Hubble Space Telescope is in trouble after gyroscope failure

Image    The Whirlpool Galaxy is one of the most famous images Hubble captured

Image The Whirlpool Galaxy is one of the most famous images Hubble captured

"The gyro that failed had been exhibiting end-of-life behavior for approximately a year, and its failure was not unexpected; two other gyros of the same type had already failed", NASA officials said in the statement. Although science operations are expected to resume fairly soon, the current issues raise concerns about the future of the invaluable scientific instrument.

If the team can't bring the malfunctioning gyroscopes back, it'll switch to operating with one or two gyroscopes, Osten said. Upon powering on the third enhanced gyro that had been held in reserve, analysis of spacecraft telemetry indicated that it was not performing at the level required for operations.

The Hubble Space Telescope is now operating in safe mode, with all science operations suspended, after one of the three gyroscopes used to aim the telescope failed on Friday 5 October.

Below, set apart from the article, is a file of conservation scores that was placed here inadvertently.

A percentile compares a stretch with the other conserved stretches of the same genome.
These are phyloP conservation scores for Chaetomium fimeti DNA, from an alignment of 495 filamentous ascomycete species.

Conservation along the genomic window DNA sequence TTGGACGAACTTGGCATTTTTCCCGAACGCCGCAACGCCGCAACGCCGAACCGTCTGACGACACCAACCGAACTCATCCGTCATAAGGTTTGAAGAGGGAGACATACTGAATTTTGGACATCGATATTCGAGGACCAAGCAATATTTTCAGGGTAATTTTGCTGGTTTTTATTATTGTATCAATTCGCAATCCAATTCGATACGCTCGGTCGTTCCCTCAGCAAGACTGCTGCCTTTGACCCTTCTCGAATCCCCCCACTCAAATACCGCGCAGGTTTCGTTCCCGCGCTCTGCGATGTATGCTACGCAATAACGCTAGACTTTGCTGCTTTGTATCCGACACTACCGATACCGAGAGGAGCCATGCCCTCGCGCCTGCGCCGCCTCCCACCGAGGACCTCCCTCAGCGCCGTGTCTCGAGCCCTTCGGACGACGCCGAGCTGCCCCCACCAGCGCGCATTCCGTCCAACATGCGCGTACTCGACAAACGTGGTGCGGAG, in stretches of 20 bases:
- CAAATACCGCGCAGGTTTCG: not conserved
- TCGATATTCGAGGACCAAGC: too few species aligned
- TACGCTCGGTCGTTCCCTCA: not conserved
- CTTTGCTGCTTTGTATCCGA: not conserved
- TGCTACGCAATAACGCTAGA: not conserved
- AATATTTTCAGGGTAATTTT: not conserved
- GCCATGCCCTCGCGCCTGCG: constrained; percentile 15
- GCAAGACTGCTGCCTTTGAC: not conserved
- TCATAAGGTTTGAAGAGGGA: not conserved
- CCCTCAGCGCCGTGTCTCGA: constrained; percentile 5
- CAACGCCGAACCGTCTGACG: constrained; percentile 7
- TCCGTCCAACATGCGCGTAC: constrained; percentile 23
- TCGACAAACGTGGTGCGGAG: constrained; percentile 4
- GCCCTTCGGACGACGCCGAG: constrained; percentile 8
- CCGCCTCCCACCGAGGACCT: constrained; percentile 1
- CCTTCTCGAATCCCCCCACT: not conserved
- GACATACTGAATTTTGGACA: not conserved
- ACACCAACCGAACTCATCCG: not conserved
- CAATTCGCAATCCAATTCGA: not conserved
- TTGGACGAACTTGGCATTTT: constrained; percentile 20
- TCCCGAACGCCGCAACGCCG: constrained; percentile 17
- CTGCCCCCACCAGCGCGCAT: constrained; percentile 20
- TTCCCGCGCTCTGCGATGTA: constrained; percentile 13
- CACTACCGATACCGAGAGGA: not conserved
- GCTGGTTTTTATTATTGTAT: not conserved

Dr. Rachel Osten, deputy mission head for the Hubble Space Telescope, tweeted, "Very stressful weekend". As a result, NASA put Hubble into a safe-point mode.

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"Don't worry, Hubble has many great years of science ahead", says Kenneth Sembach, director of the Space Telescope Science Institute in Baltimore, Maryland, which operates Hubble. An Anomaly Review Board made up of experts in the field will also convene to investigate and figure out a recovery plan. While the mode offers less sky coverage at any particular time, there is a relatively limited impact on overall scientific capabilities.

The telescope, which travels the Earth at about five miles per second - equivalent to driving from America's East to West Coast in just 10 minutes - faces out to space to take pictures of planets, stars and galaxies to help scientists learn about the solar system.

The news came as a shock to the fans of the venerable space telescope, which has sent down jaw-dropping images and data to address cosmic conundrums ranging from planetary origins to the age of the universe.

Ultimately, getting the gyroscope up and running would be the best-case scenario here.

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The telescope is known to be nearing the end of its active life, with the James Webb Space Telescope - now scheduled for launch no earlier than 2021 - slated to be its successor.

Astronomers have recently been talking about how they can extend Hubble's life so that it could continue to serve the astronomy community. Nial Tanvir of Leicester University in the UK.

"Obviously, we don't want to make things worse", he said.

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